Tuesday, January 05, 2016

Glen Campbell - I'll Be Me (Documentary)

Glen Campbell is a music legend, having come up from the ranks of the legendary Wrecking Crew, where he played on innumerable hits, to break out on his own and create a highly successful solo career. He had a hit TV show, appeared in movies (True Grit is probably the most famous), he was a comedian, songwriter, terrific singer and insanely good guitar player. He has sold millions of records and has been a household name.

Unfortunately, he now has Alzheimer's disease, and this movie documents his final tour in 2012 - an impressive 150 shows - where he - and his band - struggled to get through many of the concerts. He depended on a teleprompter to remember the lyrics and keep his place in the song, but when he strapped on a guitar, you could pretty much always depend on a stellar performance. He might not remember the name of the daughter standing next to him (several of his offspring played in his touring band and were all exceptional musicians), but he could still improvise an intricate, melodic and blazing-fast solo.

Behind the scenes, life was very difficult for his wife, family and friends as they dealt with his forgetfulness, temper, paranoia and other related issues. The camera crew follows them as they go to doctors' visits, as he screams at loved ones, as he wanders off aimlessly and as he gives acclaimed performances and even wins a lifetime achievement Grammy.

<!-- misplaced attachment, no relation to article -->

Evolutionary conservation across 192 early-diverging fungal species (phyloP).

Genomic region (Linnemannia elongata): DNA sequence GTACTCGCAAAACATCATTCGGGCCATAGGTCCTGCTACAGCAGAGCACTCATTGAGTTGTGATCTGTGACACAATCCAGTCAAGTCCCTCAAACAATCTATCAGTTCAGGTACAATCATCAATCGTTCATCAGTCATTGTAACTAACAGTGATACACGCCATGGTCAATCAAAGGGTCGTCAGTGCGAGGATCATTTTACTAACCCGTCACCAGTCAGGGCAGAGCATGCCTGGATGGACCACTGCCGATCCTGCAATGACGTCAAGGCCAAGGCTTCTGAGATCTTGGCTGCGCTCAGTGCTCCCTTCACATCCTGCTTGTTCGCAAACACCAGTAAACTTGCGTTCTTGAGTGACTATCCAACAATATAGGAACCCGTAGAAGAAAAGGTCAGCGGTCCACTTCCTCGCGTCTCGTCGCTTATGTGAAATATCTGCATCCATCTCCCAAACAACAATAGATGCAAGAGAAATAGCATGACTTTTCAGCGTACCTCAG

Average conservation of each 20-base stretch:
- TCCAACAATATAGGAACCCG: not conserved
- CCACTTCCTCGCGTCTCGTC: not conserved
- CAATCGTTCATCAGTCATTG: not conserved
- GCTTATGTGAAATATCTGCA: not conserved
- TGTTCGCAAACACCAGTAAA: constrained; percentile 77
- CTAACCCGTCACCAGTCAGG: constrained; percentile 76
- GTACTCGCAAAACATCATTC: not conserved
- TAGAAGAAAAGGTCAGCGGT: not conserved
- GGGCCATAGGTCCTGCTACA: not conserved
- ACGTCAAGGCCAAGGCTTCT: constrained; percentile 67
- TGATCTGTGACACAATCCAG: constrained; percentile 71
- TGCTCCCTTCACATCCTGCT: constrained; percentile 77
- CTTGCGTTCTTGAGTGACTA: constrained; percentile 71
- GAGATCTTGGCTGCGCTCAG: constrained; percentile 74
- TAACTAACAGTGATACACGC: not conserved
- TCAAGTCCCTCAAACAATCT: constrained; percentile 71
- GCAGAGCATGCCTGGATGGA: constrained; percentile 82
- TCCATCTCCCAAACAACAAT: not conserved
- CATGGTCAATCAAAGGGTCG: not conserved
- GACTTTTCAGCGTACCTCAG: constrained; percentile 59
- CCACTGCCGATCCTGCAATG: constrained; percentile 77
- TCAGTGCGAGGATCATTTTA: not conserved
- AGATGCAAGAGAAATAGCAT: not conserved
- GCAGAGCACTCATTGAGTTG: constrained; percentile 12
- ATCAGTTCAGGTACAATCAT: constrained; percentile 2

Many musical friends are interviewed - most of whom have had to deal with Alzheimer's in their personal life - as well as politicians from Nancy Pelosi to Bill Clinton, who want to highlight the seriousness of the disease and help to fund research.

This is one of the most difficult documentaries to watch, but it can also be inspiring as you see how much music has helped Glen deal with the disease, and even keep it somewhat at bay (which makes me want to go and play my guitar, in the hopes that it will help keep my mind sharp).

Incredibly sad to see a man this talented going through something this personal and debilitating, but courageous of Campbell and his family to help bring awareness of how this affects everyone involved, not just the person suffering. Catch it if you can.